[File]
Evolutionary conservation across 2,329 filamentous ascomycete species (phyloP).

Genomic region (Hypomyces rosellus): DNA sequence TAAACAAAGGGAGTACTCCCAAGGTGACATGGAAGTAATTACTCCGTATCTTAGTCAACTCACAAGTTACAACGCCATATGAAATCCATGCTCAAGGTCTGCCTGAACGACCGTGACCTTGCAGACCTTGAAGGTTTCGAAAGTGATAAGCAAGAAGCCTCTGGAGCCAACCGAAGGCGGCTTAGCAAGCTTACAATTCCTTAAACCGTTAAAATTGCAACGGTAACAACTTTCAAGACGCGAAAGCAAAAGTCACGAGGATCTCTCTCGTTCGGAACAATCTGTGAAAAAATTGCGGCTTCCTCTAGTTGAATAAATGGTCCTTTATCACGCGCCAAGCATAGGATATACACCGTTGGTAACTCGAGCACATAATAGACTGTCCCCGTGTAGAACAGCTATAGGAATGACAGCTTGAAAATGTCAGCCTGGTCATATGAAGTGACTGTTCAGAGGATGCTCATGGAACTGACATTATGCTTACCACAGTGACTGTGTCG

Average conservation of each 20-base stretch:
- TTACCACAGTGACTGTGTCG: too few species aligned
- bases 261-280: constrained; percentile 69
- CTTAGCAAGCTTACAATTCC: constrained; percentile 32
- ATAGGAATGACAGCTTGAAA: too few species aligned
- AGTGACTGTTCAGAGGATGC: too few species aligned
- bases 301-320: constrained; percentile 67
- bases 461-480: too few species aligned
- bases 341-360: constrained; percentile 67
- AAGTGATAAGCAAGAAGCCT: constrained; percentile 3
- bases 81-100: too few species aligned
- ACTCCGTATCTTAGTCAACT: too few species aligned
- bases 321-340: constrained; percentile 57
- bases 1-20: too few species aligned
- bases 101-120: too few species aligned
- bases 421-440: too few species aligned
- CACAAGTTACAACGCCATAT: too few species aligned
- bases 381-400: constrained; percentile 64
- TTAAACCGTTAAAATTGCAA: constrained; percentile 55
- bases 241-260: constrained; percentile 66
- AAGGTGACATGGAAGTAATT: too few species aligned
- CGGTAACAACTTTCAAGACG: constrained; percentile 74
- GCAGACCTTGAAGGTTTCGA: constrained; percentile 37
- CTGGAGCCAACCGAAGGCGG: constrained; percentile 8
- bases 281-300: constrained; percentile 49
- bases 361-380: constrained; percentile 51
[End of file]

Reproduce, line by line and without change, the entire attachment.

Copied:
Evolutionary conservation across 2,329 filamentous ascomycete species (phyloP).

Genomic region (Hypomyces rosellus): DNA sequence TAAACAAAGGGAGTACTCCCAAGGTGACATGGAAGTAATTACTCCGTATCTTAGTCAACTCACAAGTTACAACGCCATATGAAATCCATGCTCAAGGTCTGCCTGAACGACCGTGACCTTGCAGACCTTGAAGGTTTCGAAAGTGATAAGCAAGAAGCCTCTGGAGCCAACCGAAGGCGGCTTAGCAAGCTTACAATTCCTTAAACCGTTAAAATTGCAACGGTAACAACTTTCAAGACGCGAAAGCAAAAGTCACGAGGATCTCTCTCGTTCGGAACAATCTGTGAAAAAATTGCGGCTTCCTCTAGTTGAATAAATGGTCCTTTATCACGCGCCAAGCATAGGATATACACCGTTGGTAACTCGAGCACATAATAGACTGTCCCCGTGTAGAACAGCTATAGGAATGACAGCTTGAAAATGTCAGCCTGGTCATATGAAGTGACTGTTCAGAGGATGCTCATGGAACTGACATTATGCTTACCACAGTGACTGTGTCG

Average conservation of each 20-base stretch:
- TTACCACAGTGACTGTGTCG: too few species aligned
- bases 261-280: constrained; percentile 69
- CTTAGCAAGCTTACAATTCC: constrained; percentile 32
- ATAGGAATGACAGCTTGAAA: too few species aligned
- AGTGACTGTTCAGAGGATGC: too few species aligned
- bases 301-320: constrained; percentile 67
- bases 461-480: too few species aligned
- bases 341-360: constrained; percentile 67
- AAGTGATAAGCAAGAAGCCT: constrained; percentile 3
- bases 81-100: too few species aligned
- ACTCCGTATCTTAGTCAACT: too few species aligned
- bases 321-340: constrained; percentile 57
- bases 1-20: too few species aligned
- bases 101-120: too few species aligned
- bases 421-440: too few species aligned
- CACAAGTTACAACGCCATAT: too few species aligned
- bases 381-400: constrained; percentile 64
- TTAAACCGTTAAAATTGCAA: constrained; percentile 55
- bases 241-260: constrained; percentile 66
- AAGGTGACATGGAAGTAATT: too few species aligned
- CGGTAACAACTTTCAAGACG: constrained; percentile 74
- GCAGACCTTGAAGGTTTCGA: constrained; percentile 37
- CTGGAGCCAACCGAAGGCGG: constrained; percentile 8
- bases 281-300: constrained; percentile 49
- bases 361-380: constrained; percentile 51